Donning hard hats and safety vests on October 20, city leaders, county leaders and Metro officials invited the press underground to celebrate and spread the word about the progress that “Harriet”, the tunnel boring machine is making toward the opening of the Leimert Park Station along the future Crenshaw/ LAX rail line. A project that has been “a long time coming”, they said. Set to officially open in 2019, the group touted the station as an economic boon to Leimert Park and its surrounding communities. It has already provided and will continue to provide jobs and facilitate transportation allowing people to explore opportunities outside of their neighborhood.
“It is fitting today that we wait for Harriet to come through because the residents of this community have been waiting a long time,” said Mayor Garcetti appointee and Metro board member, Jackie Dupont-Walker, acknowledging the appropriateness of the machine being named for abolitionist and leader of the Underground Railroad, Harriet Tubman and remembering long time community activist, the late Brenda Marsh-Mitchell.
“A few years ago it was only a dream but look at this construction site. We know the vision and the dream are becoming reality. I can’t imagine enough the importance of mobility in this region and especially in this neighborhood where Angelenos need the opportunity to climb the economic ladder, whether it’s getting to school on time, getting to work, going to church or anywhere in the county; going to the doctor, just getting around…”
Harriet was lowered into the ground under the future Crenshaw/ Expo Station last winter and began digging to the South in April, according to Metro. It reached the Martin Luther King Jr. Station in August and began excavating the last segment of the one mile tunnel in September.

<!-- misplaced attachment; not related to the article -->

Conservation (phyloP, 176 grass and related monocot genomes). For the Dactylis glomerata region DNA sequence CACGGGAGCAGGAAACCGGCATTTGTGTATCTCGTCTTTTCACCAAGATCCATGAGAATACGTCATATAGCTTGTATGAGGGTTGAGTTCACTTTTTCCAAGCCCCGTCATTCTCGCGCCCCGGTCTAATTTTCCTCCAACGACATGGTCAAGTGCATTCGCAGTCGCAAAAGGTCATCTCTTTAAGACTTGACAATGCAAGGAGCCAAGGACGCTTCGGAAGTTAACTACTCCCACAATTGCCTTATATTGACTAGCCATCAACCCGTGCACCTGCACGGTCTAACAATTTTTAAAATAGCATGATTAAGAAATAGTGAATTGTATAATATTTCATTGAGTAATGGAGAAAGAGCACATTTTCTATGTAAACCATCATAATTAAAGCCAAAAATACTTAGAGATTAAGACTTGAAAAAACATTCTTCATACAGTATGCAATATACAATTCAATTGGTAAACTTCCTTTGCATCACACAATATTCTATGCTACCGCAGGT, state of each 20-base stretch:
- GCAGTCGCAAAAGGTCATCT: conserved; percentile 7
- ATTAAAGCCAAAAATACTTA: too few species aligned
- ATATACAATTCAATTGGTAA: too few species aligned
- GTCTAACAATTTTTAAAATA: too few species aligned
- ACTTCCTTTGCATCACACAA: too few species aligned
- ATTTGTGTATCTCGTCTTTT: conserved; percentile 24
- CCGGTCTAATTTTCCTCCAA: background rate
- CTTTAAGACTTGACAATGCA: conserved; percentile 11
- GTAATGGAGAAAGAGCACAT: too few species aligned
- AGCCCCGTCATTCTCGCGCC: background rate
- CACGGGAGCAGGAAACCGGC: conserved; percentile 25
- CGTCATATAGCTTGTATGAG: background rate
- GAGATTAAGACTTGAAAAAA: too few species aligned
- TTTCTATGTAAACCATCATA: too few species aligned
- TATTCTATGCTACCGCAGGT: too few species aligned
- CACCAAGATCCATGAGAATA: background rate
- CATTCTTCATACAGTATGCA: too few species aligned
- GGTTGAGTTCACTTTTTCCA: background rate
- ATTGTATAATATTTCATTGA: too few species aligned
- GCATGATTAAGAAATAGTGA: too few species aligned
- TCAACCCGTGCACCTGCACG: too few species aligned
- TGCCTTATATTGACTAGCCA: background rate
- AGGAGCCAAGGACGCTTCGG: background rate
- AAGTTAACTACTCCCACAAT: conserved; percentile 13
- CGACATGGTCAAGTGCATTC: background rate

“Many of us were here in the winter when Harriet was lowered into the ground about a mile from here, recalled Metro Board Chairman John Fasana.
“She has since excavated an amazing 141,000 cubic yards of soil.”
The project, along with other transportation improvements and upgrades, is indicative Fasana explained, of Metro’s diligent stewardship of Los Angeles County’s tax dollars.
“Metro is taking full advantage of Measure R” he said of the half cent sales tax approved by Los Angeles County voters to finance new transportation projects and programs, and accelerate those already in the pipeline.
“And you can see the results. They are tangible but more work needs to be done. We need the support of the public to keep this transformation alive. “
Joining Fasana and Walker, were some of the county’s most staunch advocates for the Leimert Park Station, including Supervisor Mark Ridley-Thomas, congresswomen Maxine Waters and Karen Bass, Los Angeles City Councilman Marqueece Harris-Dawson, State Assemblyman Sebastian Ridley-Thomas and Metro CEO Phil Washington.
Sebastian Ridley, who was acknowledged as a “strong advocate” for the project, did not speak at the conference.